In different articles I read that the scaling effect of Raspberry Pi is pretty good when up to 50 (the exact number is 48 – don’t ask me why) nodes are clustered.
All the machines that I have in my Home IT environment use on central SAN so that I no not need storage but application servers for eMail,OpenVPN, TOR and MySQl and some other minor applications. Especially for OpenVPN and MySQL I believe that the Raspberry Pi could be a good choice to get rid of the VMWare servers (I want to switch my platform from a DELL server to a MAC OSX server to have more benefits in my home entertainment environment which is dominated by APPLE products).
So let’s start to build the Raspberry TOR AccessPoint. For all of you which are German native speakers you may also want to read the Spiegel Online Posting which is excellent. For all other readers I try to make it as simple as possible. Just to let you know: I am not a Linux expert so bear with me if you feel that you might have more easy or elegant ways to go a certain step.
There are also some sceptic voices I do not want to conceal. The TOR network itself has a good foundation to enable anonymous communication. If you do things wrong you will not be anonymous anymore. Login in to social websites, using eMail and other things might endanger your privacy. The TOR concept itself has also some weaknesses in the exit node. To compromise the exit nodes means eliminating privacy. To be on the safe side it is recommended to use secure exit nodes. A list of those exit nodes is available in the internet. A good article about this issue comes from Mike Kuketz. I will try to find something similar in english and update this posting.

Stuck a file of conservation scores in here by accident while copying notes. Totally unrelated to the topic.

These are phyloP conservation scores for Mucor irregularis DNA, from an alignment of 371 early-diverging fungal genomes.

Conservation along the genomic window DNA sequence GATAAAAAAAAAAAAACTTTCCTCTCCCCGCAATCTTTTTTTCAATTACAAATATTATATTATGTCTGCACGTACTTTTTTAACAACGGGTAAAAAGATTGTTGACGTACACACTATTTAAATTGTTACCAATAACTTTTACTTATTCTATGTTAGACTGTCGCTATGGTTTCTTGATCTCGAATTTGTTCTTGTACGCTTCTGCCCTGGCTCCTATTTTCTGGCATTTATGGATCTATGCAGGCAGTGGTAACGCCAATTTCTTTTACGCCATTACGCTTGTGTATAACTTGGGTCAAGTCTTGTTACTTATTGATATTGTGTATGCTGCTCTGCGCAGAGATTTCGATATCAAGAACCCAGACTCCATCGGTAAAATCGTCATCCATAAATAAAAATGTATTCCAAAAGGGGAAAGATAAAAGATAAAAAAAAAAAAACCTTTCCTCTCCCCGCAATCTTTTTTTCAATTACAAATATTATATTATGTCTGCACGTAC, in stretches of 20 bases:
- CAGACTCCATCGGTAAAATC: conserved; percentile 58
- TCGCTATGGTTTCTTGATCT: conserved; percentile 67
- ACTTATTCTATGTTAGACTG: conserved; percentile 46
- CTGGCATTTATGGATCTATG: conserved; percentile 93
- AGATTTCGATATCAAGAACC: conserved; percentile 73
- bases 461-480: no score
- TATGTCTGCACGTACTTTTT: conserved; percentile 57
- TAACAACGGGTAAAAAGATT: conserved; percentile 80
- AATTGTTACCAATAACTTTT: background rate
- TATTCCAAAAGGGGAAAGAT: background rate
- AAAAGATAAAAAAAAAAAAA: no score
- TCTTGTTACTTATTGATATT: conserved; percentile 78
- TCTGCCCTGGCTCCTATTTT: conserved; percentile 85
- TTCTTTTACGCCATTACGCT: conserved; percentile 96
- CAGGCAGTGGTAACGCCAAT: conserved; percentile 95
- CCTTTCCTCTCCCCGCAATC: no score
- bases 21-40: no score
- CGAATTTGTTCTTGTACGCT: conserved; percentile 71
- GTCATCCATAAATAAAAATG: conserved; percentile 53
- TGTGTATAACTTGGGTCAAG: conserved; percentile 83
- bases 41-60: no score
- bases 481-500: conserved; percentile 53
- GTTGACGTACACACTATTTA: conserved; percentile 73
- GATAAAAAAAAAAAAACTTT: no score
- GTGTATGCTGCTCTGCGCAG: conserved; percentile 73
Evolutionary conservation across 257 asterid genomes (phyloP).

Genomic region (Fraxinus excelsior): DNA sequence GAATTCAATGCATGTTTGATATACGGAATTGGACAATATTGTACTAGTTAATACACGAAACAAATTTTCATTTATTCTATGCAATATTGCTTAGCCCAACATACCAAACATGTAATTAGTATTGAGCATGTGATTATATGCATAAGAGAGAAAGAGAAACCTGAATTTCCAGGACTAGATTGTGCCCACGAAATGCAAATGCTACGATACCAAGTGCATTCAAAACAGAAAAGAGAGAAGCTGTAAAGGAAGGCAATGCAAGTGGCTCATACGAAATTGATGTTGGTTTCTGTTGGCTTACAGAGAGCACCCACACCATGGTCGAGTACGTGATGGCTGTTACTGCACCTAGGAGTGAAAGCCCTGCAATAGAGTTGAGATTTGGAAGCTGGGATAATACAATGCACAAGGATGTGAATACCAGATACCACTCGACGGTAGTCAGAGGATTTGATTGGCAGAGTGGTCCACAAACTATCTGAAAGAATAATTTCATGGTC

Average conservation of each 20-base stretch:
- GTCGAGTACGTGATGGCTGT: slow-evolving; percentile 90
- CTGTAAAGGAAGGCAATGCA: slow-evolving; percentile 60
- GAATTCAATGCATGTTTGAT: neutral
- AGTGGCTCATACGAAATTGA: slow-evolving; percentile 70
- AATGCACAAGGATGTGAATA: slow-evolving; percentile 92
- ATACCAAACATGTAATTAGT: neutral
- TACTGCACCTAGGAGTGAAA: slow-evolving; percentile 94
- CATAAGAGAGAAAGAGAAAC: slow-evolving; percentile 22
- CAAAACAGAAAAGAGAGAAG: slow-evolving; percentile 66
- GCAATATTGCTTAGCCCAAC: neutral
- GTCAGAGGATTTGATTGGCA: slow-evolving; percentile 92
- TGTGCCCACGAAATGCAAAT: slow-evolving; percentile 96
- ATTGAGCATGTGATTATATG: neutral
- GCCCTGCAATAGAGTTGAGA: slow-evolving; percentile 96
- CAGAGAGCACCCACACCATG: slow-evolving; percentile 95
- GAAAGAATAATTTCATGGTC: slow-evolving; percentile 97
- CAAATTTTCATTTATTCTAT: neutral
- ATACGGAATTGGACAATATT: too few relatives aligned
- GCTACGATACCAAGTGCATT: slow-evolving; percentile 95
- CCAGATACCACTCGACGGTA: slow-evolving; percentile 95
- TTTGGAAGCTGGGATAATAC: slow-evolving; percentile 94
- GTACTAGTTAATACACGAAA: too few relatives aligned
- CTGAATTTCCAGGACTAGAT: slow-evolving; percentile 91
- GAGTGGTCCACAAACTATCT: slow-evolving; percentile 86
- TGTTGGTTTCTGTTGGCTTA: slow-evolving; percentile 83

During the project I will fix this issue and define a number of secure exit nodes in the configuration files.
Step 1: Prepare your environment
What you need is a PC or Mac to build your boot device based on an SDHC Card.
I will be using a SanDisk Ultra with 16GB and Speedclass 10. You will find several articles about the influence of the SD card related to the Raspberry Pi so that I do not describe it in detail.
This SDHC card will be prepared with the Linux Distribution coming from Adafruit, called Occidentalis. Please download it here: Occidentalis on Adafruit.